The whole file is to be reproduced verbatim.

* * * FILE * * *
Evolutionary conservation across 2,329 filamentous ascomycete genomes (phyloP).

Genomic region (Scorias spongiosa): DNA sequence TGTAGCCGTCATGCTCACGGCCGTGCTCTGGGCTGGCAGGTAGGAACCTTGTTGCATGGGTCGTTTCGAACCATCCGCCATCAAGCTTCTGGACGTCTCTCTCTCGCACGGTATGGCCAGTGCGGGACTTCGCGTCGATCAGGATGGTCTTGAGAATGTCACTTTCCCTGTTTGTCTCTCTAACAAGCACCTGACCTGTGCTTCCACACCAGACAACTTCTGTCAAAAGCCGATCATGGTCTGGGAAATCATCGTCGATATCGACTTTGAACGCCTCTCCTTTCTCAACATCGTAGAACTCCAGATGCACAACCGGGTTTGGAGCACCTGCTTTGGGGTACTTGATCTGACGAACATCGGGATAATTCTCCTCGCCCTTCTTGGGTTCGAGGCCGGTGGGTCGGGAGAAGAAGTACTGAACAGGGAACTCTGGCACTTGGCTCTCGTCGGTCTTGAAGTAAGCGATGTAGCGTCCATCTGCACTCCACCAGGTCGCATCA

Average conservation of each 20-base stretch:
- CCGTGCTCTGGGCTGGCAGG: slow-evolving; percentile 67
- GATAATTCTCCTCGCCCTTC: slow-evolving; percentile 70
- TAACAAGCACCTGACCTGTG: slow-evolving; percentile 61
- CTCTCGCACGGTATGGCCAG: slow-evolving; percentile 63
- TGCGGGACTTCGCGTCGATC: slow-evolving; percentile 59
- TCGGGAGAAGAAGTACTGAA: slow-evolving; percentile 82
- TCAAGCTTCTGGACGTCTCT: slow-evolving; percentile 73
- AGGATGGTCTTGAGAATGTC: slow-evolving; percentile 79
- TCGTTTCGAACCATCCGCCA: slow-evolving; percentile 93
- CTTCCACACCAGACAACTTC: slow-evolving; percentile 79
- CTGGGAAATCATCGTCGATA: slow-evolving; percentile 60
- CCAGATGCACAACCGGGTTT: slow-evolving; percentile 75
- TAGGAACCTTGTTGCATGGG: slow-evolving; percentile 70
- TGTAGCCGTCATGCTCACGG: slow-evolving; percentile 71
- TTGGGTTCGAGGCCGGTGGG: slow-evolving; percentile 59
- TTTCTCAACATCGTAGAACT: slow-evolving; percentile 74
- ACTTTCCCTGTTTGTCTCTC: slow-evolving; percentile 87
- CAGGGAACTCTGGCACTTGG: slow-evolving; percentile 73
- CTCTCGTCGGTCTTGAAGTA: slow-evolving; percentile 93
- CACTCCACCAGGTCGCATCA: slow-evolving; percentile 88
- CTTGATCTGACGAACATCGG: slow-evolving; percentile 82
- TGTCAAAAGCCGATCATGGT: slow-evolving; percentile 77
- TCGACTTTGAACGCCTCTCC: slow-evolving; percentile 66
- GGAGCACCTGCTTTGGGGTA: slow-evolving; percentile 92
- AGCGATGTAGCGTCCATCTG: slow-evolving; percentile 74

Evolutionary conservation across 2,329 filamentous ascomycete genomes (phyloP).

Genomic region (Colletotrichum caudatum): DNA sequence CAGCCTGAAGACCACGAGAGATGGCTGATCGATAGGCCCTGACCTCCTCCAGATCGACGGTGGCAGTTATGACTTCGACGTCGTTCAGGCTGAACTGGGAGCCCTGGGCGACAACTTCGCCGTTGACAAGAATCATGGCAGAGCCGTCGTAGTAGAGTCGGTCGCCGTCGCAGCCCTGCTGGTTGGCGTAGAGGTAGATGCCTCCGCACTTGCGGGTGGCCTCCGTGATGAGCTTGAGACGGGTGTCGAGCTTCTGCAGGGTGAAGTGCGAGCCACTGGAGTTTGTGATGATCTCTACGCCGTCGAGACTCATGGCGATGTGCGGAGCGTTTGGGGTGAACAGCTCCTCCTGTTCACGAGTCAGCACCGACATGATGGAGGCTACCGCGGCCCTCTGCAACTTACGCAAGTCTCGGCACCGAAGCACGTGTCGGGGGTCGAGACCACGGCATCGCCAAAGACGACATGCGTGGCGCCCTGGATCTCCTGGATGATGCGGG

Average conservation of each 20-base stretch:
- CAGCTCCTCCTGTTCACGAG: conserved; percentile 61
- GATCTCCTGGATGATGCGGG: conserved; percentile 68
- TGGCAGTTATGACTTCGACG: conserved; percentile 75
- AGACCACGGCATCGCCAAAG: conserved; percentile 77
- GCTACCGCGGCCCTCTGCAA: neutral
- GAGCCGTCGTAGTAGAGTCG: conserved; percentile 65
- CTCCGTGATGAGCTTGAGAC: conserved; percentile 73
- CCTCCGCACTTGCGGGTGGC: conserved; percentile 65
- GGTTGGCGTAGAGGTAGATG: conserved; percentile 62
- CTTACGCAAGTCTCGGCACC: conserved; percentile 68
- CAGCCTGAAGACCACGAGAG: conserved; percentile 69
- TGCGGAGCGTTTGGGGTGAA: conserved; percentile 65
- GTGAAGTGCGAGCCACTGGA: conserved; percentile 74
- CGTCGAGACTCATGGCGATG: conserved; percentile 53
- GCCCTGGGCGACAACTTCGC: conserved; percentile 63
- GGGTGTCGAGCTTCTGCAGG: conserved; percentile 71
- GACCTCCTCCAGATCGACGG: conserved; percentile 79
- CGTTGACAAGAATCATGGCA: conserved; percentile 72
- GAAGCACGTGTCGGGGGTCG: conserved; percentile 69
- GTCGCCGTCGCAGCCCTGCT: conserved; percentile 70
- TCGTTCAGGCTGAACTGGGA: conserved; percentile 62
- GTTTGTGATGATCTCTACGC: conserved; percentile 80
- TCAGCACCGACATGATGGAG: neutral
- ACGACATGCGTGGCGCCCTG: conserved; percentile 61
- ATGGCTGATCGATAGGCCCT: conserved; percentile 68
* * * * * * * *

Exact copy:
Evolutionary conservation across 2,329 filamentous ascomycete genomes (phyloP).

Genomic region (Scorias spongiosa): DNA sequence TGTAGCCGTCATGCTCACGGCCGTGCTCTGGGCTGGCAGGTAGGAACCTTGTTGCATGGGTCGTTTCGAACCATCCGCCATCAAGCTTCTGGACGTCTCTCTCTCGCACGGTATGGCCAGTGCGGGACTTCGCGTCGATCAGGATGGTCTTGAGAATGTCACTTTCCCTGTTTGTCTCTCTAACAAGCACCTGACCTGTGCTTCCACACCAGACAACTTCTGTCAAAAGCCGATCATGGTCTGGGAAATCATCGTCGATATCGACTTTGAACGCCTCTCCTTTCTCAACATCGTAGAACTCCAGATGCACAACCGGGTTTGGAGCACCTGCTTTGGGGTACTTGATCTGACGAACATCGGGATAATTCTCCTCGCCCTTCTTGGGTTCGAGGCCGGTGGGTCGGGAGAAGAAGTACTGAACAGGGAACTCTGGCACTTGGCTCTCGTCGGTCTTGAAGTAAGCGATGTAGCGTCCATCTGCACTCCACCAGGTCGCATCA

Average conservation of each 20-base stretch:
- CCGTGCTCTGGGCTGGCAGG: slow-evolving; percentile 67
- GATAATTCTCCTCGCCCTTC: slow-evolving; percentile 70
- TAACAAGCACCTGACCTGTG: slow-evolving; percentile 61
- CTCTCGCACGGTATGGCCAG: slow-evolving; percentile 63
- TGCGGGACTTCGCGTCGATC: slow-evolving; percentile 59
- TCGGGAGAAGAAGTACTGAA: slow-evolving; percentile 82
- TCAAGCTTCTGGACGTCTCT: slow-evolving; percentile 73
- AGGATGGTCTTGAGAATGTC: slow-evolving; percentile 79
- TCGTTTCGAACCATCCGCCA: slow-evolving; percentile 93
- CTTCCACACCAGACAACTTC: slow-evolving; percentile 79
- CTGGGAAATCATCGTCGATA: slow-evolving; percentile 60
- CCAGATGCACAACCGGGTTT: slow-evolving; percentile 75
- TAGGAACCTTGTTGCATGGG: slow-evolving; percentile 70
- TGTAGCCGTCATGCTCACGG: slow-evolving; percentile 71
- TTGGGTTCGAGGCCGGTGGG: slow-evolving; percentile 59
- TTTCTCAACATCGTAGAACT: slow-evolving; percentile 74
- ACTTTCCCTGTTTGTCTCTC: slow-evolving; percentile 87
- CAGGGAACTCTGGCACTTGG: slow-evolving; percentile 73
- CTCTCGTCGGTCTTGAAGTA: slow-evolving; percentile 93
- CACTCCACCAGGTCGCATCA: slow-evolving; percentile 88
- CTTGATCTGACGAACATCGG: slow-evolving; percentile 82
- TGTCAAAAGCCGATCATGGT: slow-evolving; percentile 77
- TCGACTTTGAACGCCTCTCC: slow-evolving; percentile 66
- GGAGCACCTGCTTTGGGGTA: slow-evolving; percentile 92
- AGCGATGTAGCGTCCATCTG: slow-evolving; percentile 74

Evolutionary conservation across 2,329 filamentous ascomycete genomes (phyloP).

Genomic region (Colletotrichum caudatum): DNA sequence CAGCCTGAAGACCACGAGAGATGGCTGATCGATAGGCCCTGACCTCCTCCAGATCGACGGTGGCAGTTATGACTTCGACGTCGTTCAGGCTGAACTGGGAGCCCTGGGCGACAACTTCGCCGTTGACAAGAATCATGGCAGAGCCGTCGTAGTAGAGTCGGTCGCCGTCGCAGCCCTGCTGGTTGGCGTAGAGGTAGATGCCTCCGCACTTGCGGGTGGCCTCCGTGATGAGCTTGAGACGGGTGTCGAGCTTCTGCAGGGTGAAGTGCGAGCCACTGGAGTTTGTGATGATCTCTACGCCGTCGAGACTCATGGCGATGTGCGGAGCGTTTGGGGTGAACAGCTCCTCCTGTTCACGAGTCAGCACCGACATGATGGAGGCTACCGCGGCCCTCTGCAACTTACGCAAGTCTCGGCACCGAAGCACGTGTCGGGGGTCGAGACCACGGCATCGCCAAAGACGACATGCGTGGCGCCCTGGATCTCCTGGATGATGCGGG

Average conservation of each 20-base stretch:
- CAGCTCCTCCTGTTCACGAG: conserved; percentile 61
- GATCTCCTGGATGATGCGGG: conserved; percentile 68
- TGGCAGTTATGACTTCGACG: conserved; percentile 75
- AGACCACGGCATCGCCAAAG: conserved; percentile 77
- GCTACCGCGGCCCTCTGCAA: neutral
- GAGCCGTCGTAGTAGAGTCG: conserved; percentile 65
- CTCCGTGATGAGCTTGAGAC: conserved; percentile 73
- CCTCCGCACTTGCGGGTGGC: conserved; percentile 65
- GGTTGGCGTAGAGGTAGATG: conserved; percentile 62
- CTTACGCAAGTCTCGGCACC: conserved; percentile 68
- CAGCCTGAAGACCACGAGAG: conserved; percentile 69
- TGCGGAGCGTTTGGGGTGAA: conserved; percentile 65
- GTGAAGTGCGAGCCACTGGA: conserved; percentile 74
- CGTCGAGACTCATGGCGATG: conserved; percentile 53
- GCCCTGGGCGACAACTTCGC: conserved; percentile 63
- GGGTGTCGAGCTTCTGCAGG: conserved; percentile 71
- GACCTCCTCCAGATCGACGG: conserved; percentile 79
- CGTTGACAAGAATCATGGCA: conserved; percentile 72
- GAAGCACGTGTCGGGGGTCG: conserved; percentile 69
- GTCGCCGTCGCAGCCCTGCT: conserved; percentile 70
- TCGTTCAGGCTGAACTGGGA: conserved; percentile 62
- GTTTGTGATGATCTCTACGC: conserved; percentile 80
- TCAGCACCGACATGATGGAG: neutral
- ACGACATGCGTGGCGCCCTG: conserved; percentile 61
- ATGGCTGATCGATAGGCCCT: conserved; percentile 68